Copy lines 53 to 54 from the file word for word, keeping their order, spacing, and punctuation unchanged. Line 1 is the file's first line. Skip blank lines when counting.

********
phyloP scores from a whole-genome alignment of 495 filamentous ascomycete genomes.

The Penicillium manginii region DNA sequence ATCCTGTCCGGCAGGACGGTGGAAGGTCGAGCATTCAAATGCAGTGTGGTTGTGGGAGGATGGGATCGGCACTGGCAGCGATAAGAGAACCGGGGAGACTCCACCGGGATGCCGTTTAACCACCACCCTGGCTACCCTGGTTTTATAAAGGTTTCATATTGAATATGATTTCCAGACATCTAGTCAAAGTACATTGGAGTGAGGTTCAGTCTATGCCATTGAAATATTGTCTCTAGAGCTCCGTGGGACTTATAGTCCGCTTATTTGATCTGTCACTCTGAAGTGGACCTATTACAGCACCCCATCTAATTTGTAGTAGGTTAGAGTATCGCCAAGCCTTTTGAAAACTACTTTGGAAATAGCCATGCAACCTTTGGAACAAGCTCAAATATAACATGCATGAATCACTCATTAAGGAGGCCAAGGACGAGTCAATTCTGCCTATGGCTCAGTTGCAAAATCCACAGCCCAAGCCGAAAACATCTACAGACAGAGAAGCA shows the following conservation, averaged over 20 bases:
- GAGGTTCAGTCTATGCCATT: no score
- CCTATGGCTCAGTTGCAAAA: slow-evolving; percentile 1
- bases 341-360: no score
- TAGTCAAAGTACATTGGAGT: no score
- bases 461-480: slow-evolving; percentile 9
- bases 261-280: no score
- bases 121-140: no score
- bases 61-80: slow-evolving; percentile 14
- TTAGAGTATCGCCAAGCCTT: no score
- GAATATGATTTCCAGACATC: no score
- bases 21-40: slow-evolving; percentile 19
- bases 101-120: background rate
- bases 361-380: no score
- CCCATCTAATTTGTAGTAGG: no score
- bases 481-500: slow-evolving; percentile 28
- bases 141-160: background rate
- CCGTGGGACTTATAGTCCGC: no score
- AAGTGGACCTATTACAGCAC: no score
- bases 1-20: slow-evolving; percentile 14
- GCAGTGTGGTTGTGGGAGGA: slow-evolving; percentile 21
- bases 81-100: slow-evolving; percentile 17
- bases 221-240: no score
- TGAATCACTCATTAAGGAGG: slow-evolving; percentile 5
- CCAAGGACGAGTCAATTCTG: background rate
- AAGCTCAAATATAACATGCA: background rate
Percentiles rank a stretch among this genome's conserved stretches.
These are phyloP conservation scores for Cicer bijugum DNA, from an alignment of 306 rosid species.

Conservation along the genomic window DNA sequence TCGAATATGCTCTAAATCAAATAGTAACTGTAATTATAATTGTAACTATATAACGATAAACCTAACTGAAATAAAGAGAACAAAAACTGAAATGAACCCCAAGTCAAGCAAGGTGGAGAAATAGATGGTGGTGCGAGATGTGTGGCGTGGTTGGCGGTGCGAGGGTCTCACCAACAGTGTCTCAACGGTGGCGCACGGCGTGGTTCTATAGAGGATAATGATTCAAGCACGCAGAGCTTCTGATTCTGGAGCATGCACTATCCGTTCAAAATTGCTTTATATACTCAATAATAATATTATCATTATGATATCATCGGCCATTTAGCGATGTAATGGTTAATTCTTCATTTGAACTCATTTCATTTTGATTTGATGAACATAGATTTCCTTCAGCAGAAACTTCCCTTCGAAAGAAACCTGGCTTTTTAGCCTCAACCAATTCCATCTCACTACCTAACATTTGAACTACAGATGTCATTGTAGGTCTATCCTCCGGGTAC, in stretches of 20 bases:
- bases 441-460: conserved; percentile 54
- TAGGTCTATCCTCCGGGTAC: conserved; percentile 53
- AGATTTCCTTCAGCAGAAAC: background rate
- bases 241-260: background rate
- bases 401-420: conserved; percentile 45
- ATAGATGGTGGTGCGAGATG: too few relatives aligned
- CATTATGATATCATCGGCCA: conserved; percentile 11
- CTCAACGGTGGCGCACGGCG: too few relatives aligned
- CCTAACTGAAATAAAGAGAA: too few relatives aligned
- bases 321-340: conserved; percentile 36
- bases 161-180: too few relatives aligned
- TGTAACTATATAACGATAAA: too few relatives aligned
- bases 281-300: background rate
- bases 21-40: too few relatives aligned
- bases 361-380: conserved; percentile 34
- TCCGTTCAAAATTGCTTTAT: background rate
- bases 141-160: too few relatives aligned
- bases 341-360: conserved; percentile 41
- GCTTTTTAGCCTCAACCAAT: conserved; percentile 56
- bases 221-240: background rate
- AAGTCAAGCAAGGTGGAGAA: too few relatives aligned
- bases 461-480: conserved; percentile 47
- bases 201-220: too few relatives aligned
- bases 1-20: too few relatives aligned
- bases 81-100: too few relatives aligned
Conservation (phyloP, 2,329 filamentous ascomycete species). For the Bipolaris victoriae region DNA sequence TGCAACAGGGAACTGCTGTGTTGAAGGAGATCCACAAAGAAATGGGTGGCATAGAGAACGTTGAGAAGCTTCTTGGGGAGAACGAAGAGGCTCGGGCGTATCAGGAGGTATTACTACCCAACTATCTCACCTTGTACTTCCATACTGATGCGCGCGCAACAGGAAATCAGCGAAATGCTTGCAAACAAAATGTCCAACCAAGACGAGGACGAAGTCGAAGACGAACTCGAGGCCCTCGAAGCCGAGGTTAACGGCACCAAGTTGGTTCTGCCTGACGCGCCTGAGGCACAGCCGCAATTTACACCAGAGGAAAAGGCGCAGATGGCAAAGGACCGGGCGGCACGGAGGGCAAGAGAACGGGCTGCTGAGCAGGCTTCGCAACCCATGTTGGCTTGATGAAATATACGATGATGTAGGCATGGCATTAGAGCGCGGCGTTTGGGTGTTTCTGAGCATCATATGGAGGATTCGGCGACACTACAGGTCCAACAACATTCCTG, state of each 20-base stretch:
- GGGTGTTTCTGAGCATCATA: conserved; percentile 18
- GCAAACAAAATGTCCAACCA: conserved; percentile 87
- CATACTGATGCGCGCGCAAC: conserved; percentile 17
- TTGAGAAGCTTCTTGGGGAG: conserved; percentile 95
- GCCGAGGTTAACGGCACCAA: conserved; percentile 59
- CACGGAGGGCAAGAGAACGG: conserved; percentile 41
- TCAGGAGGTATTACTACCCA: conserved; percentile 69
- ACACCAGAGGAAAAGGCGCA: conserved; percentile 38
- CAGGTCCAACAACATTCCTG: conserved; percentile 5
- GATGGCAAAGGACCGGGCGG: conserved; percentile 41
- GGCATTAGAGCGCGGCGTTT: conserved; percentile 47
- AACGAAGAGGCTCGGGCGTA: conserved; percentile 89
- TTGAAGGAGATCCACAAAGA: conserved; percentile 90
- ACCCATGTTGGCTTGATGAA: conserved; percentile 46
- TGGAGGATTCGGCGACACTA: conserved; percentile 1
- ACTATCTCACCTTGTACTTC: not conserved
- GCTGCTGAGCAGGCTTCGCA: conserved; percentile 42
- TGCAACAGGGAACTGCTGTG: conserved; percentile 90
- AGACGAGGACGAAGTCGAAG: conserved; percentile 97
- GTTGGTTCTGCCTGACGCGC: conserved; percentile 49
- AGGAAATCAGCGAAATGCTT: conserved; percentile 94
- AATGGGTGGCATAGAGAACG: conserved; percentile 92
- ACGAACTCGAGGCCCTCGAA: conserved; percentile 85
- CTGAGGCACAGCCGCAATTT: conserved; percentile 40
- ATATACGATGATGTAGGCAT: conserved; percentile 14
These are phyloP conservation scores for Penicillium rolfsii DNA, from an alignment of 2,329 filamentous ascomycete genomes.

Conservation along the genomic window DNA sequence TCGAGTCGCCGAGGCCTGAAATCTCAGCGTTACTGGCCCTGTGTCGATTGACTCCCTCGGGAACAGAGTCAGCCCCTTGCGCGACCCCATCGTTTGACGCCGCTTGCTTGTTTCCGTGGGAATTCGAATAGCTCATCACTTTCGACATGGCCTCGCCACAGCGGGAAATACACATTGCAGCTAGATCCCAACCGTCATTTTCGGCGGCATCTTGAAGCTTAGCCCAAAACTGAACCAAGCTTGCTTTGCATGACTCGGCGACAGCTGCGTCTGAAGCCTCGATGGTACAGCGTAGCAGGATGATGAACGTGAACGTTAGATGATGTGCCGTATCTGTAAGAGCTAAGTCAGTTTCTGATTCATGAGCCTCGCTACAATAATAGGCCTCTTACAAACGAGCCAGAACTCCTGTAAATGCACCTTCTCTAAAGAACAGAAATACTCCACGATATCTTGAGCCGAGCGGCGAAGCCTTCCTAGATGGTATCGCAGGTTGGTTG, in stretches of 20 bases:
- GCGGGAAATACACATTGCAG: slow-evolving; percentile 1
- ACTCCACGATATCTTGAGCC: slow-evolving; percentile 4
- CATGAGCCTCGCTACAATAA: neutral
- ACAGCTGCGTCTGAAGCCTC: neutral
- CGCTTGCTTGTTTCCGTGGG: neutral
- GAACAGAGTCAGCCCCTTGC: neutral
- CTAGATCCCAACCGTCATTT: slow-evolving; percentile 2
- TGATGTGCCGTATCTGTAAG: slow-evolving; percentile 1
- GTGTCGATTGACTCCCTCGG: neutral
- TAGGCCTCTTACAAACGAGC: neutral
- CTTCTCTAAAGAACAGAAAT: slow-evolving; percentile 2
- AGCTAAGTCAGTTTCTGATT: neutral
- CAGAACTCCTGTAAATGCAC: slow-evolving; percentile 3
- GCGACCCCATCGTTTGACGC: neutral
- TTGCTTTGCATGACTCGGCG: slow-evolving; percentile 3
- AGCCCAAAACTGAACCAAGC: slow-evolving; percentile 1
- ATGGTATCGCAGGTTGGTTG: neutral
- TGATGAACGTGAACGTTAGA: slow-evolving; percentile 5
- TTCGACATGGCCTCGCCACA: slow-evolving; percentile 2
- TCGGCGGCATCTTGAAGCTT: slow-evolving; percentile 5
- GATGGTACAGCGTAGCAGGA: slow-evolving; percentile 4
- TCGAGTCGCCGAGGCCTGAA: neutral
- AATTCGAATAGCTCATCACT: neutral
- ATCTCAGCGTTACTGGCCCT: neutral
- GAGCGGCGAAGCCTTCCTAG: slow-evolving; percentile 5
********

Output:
- bases 201-220: too few relatives aligned
- bases 1-20: too few relatives aligned